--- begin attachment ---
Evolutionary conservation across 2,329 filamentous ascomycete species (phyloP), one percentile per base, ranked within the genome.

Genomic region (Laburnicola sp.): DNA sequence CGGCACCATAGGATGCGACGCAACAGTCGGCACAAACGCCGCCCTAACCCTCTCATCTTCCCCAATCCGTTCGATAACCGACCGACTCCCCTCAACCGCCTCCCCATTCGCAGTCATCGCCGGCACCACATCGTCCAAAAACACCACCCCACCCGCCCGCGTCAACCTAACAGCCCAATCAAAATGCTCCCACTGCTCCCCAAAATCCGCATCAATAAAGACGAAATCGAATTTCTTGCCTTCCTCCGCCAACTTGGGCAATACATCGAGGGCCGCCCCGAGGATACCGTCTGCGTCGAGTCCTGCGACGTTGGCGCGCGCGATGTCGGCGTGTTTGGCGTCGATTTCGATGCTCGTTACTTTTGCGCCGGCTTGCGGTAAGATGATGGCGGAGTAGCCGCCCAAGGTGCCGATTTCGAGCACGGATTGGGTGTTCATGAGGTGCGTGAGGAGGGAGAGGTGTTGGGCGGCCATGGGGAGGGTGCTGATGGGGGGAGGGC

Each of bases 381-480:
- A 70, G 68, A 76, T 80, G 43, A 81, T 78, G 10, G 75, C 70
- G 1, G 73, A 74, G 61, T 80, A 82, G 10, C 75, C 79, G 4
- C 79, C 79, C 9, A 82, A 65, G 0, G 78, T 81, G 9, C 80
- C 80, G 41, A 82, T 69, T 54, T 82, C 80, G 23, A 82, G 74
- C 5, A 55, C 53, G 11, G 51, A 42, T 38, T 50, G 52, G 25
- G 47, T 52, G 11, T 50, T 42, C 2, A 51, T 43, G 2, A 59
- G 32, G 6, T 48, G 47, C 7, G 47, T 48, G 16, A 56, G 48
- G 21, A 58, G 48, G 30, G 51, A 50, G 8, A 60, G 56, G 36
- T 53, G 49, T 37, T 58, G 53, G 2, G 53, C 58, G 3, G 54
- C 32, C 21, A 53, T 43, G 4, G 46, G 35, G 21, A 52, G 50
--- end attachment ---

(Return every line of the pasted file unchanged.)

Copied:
Evolutionary conservation across 2,329 filamentous ascomycete species (phyloP), one percentile per base, ranked within the genome.

Genomic region (Laburnicola sp.): DNA sequence CGGCACCATAGGATGCGACGCAACAGTCGGCACAAACGCCGCCCTAACCCTCTCATCTTCCCCAATCCGTTCGATAACCGACCGACTCCCCTCAACCGCCTCCCCATTCGCAGTCATCGCCGGCACCACATCGTCCAAAAACACCACCCCACCCGCCCGCGTCAACCTAACAGCCCAATCAAAATGCTCCCACTGCTCCCCAAAATCCGCATCAATAAAGACGAAATCGAATTTCTTGCCTTCCTCCGCCAACTTGGGCAATACATCGAGGGCCGCCCCGAGGATACCGTCTGCGTCGAGTCCTGCGACGTTGGCGCGCGCGATGTCGGCGTGTTTGGCGTCGATTTCGATGCTCGTTACTTTTGCGCCGGCTTGCGGTAAGATGATGGCGGAGTAGCCGCCCAAGGTGCCGATTTCGAGCACGGATTGGGTGTTCATGAGGTGCGTGAGGAGGGAGAGGTGTTGGGCGGCCATGGGGAGGGTGCTGATGGGGGGAGGGC

Each of bases 381-480:
- A 70, G 68, A 76, T 80, G 43, A 81, T 78, G 10, G 75, C 70
- G 1, G 73, A 74, G 61, T 80, A 82, G 10, C 75, C 79, G 4
- C 79, C 79, C 9, A 82, A 65, G 0, G 78, T 81, G 9, C 80
- C 80, G 41, A 82, T 69, T 54, T 82, C 80, G 23, A 82, G 74
- C 5, A 55, C 53, G 11, G 51, A 42, T 38, T 50, G 52, G 25
- G 47, T 52, G 11, T 50, T 42, C 2, A 51, T 43, G 2, A 59
- G 32, G 6, T 48, G 47, C 7, G 47, T 48, G 16, A 56, G 48
- G 21, A 58, G 48, G 30, G 51, A 50, G 8, A 60, G 56, G 36
- T 53, G 49, T 37, T 58, G 53, G 2, G 53, C 58, G 3, G 54
- C 32, C 21, A 53, T 43, G 4, G 46, G 35, G 21, A 52, G 50